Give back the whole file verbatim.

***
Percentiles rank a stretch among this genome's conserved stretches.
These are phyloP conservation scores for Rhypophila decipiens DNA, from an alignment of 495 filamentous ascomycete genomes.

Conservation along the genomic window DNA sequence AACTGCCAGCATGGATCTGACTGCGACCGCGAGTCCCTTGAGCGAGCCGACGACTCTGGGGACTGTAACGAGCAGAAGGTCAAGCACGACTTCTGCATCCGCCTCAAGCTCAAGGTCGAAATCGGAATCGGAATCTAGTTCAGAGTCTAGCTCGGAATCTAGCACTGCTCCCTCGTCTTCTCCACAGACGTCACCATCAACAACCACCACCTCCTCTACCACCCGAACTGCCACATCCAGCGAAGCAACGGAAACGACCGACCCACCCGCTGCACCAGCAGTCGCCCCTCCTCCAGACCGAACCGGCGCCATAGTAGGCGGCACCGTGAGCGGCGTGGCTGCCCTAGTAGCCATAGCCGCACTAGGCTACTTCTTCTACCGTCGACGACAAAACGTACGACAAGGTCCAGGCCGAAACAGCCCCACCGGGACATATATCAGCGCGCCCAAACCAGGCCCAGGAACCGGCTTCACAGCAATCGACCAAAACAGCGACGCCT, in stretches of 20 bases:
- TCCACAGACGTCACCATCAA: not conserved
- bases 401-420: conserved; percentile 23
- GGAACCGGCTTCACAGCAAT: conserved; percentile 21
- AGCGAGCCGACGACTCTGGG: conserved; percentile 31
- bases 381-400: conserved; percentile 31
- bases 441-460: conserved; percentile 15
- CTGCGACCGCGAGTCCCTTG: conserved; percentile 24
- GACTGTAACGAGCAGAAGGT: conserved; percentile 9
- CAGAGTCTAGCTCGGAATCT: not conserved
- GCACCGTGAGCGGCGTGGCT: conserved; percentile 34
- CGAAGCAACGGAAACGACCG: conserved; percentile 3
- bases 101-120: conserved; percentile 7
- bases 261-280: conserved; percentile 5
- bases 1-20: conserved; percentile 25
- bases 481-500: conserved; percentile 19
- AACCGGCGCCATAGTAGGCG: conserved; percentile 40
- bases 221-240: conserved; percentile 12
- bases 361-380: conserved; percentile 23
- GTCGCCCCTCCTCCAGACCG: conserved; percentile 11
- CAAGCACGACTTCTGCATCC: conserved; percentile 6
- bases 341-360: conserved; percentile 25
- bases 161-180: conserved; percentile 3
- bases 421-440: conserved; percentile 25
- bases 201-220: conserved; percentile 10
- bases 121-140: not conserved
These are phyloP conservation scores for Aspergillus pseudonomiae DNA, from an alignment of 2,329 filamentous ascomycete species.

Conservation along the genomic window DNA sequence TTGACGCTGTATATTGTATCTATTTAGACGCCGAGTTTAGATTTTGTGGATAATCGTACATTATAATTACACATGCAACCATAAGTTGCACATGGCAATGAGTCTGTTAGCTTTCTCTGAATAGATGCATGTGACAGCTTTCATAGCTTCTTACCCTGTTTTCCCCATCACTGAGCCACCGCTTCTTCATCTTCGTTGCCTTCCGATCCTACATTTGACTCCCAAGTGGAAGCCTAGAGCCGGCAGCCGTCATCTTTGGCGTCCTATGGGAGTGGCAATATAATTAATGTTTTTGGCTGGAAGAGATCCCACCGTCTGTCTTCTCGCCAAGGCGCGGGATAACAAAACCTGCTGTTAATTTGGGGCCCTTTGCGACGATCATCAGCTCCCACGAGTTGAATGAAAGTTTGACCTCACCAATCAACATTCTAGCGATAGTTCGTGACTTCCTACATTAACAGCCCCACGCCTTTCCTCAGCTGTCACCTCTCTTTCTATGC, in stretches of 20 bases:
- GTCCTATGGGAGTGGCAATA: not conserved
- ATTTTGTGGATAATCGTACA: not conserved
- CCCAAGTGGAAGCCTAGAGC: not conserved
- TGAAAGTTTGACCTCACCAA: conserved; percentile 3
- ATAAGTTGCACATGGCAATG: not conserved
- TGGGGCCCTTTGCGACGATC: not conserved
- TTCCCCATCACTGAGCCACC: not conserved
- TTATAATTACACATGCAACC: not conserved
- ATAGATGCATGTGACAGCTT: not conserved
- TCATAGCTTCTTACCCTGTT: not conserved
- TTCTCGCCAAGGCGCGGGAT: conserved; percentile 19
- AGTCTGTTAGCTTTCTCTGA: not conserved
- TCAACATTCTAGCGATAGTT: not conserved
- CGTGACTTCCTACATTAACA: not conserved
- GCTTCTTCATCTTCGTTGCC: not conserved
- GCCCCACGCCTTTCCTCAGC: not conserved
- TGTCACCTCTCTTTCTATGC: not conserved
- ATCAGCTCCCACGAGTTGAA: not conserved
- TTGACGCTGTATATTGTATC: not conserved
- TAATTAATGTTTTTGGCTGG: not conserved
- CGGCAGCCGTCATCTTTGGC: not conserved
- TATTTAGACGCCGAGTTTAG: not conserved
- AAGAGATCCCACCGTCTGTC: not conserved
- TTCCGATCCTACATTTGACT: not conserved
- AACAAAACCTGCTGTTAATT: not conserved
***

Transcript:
Percentiles rank a stretch among this genome's conserved stretches.
These are phyloP conservation scores for Rhypophila decipiens DNA, from an alignment of 495 filamentous ascomycete genomes.

Conservation along the genomic window DNA sequence AACTGCCAGCATGGATCTGACTGCGACCGCGAGTCCCTTGAGCGAGCCGACGACTCTGGGGACTGTAACGAGCAGAAGGTCAAGCACGACTTCTGCATCCGCCTCAAGCTCAAGGTCGAAATCGGAATCGGAATCTAGTTCAGAGTCTAGCTCGGAATCTAGCACTGCTCCCTCGTCTTCTCCACAGACGTCACCATCAACAACCACCACCTCCTCTACCACCCGAACTGCCACATCCAGCGAAGCAACGGAAACGACCGACCCACCCGCTGCACCAGCAGTCGCCCCTCCTCCAGACCGAACCGGCGCCATAGTAGGCGGCACCGTGAGCGGCGTGGCTGCCCTAGTAGCCATAGCCGCACTAGGCTACTTCTTCTACCGTCGACGACAAAACGTACGACAAGGTCCAGGCCGAAACAGCCCCACCGGGACATATATCAGCGCGCCCAAACCAGGCCCAGGAACCGGCTTCACAGCAATCGACCAAAACAGCGACGCCT, in stretches of 20 bases:
- TCCACAGACGTCACCATCAA: not conserved
- bases 401-420: conserved; percentile 23
- GGAACCGGCTTCACAGCAAT: conserved; percentile 21
- AGCGAGCCGACGACTCTGGG: conserved; percentile 31
- bases 381-400: conserved; percentile 31
- bases 441-460: conserved; percentile 15
- CTGCGACCGCGAGTCCCTTG: conserved; percentile 24
- GACTGTAACGAGCAGAAGGT: conserved; percentile 9
- CAGAGTCTAGCTCGGAATCT: not conserved
- GCACCGTGAGCGGCGTGGCT: conserved; percentile 34
- CGAAGCAACGGAAACGACCG: conserved; percentile 3
- bases 101-120: conserved; percentile 7
- bases 261-280: conserved; percentile 5
- bases 1-20: conserved; percentile 25
- bases 481-500: conserved; percentile 19
- AACCGGCGCCATAGTAGGCG: conserved; percentile 40
- bases 221-240: conserved; percentile 12
- bases 361-380: conserved; percentile 23
- GTCGCCCCTCCTCCAGACCG: conserved; percentile 11
- CAAGCACGACTTCTGCATCC: conserved; percentile 6
- bases 341-360: conserved; percentile 25
- bases 161-180: conserved; percentile 3
- bases 421-440: conserved; percentile 25
- bases 201-220: conserved; percentile 10
- bases 121-140: not conserved
These are phyloP conservation scores for Aspergillus pseudonomiae DNA, from an alignment of 2,329 filamentous ascomycete species.

Conservation along the genomic window DNA sequence TTGACGCTGTATATTGTATCTATTTAGACGCCGAGTTTAGATTTTGTGGATAATCGTACATTATAATTACACATGCAACCATAAGTTGCACATGGCAATGAGTCTGTTAGCTTTCTCTGAATAGATGCATGTGACAGCTTTCATAGCTTCTTACCCTGTTTTCCCCATCACTGAGCCACCGCTTCTTCATCTTCGTTGCCTTCCGATCCTACATTTGACTCCCAAGTGGAAGCCTAGAGCCGGCAGCCGTCATCTTTGGCGTCCTATGGGAGTGGCAATATAATTAATGTTTTTGGCTGGAAGAGATCCCACCGTCTGTCTTCTCGCCAAGGCGCGGGATAACAAAACCTGCTGTTAATTTGGGGCCCTTTGCGACGATCATCAGCTCCCACGAGTTGAATGAAAGTTTGACCTCACCAATCAACATTCTAGCGATAGTTCGTGACTTCCTACATTAACAGCCCCACGCCTTTCCTCAGCTGTCACCTCTCTTTCTATGC, in stretches of 20 bases:
- GTCCTATGGGAGTGGCAATA: not conserved
- ATTTTGTGGATAATCGTACA: not conserved
- CCCAAGTGGAAGCCTAGAGC: not conserved
- TGAAAGTTTGACCTCACCAA: conserved; percentile 3
- ATAAGTTGCACATGGCAATG: not conserved
- TGGGGCCCTTTGCGACGATC: not conserved
- TTCCCCATCACTGAGCCACC: not conserved
- TTATAATTACACATGCAACC: not conserved
- ATAGATGCATGTGACAGCTT: not conserved
- TCATAGCTTCTTACCCTGTT: not conserved
- TTCTCGCCAAGGCGCGGGAT: conserved; percentile 19
- AGTCTGTTAGCTTTCTCTGA: not conserved
- TCAACATTCTAGCGATAGTT: not conserved
- CGTGACTTCCTACATTAACA: not conserved
- GCTTCTTCATCTTCGTTGCC: not conserved
- GCCCCACGCCTTTCCTCAGC: not conserved
- TGTCACCTCTCTTTCTATGC: not conserved
- ATCAGCTCCCACGAGTTGAA: not conserved
- TTGACGCTGTATATTGTATC: not conserved
- TAATTAATGTTTTTGGCTGG: not conserved
- CGGCAGCCGTCATCTTTGGC: not conserved
- TATTTAGACGCCGAGTTTAG: not conserved
- AAGAGATCCCACCGTCTGTC: not conserved
- TTCCGATCCTACATTTGACT: not conserved
- AACAAAACCTGCTGTTAATT: not conserved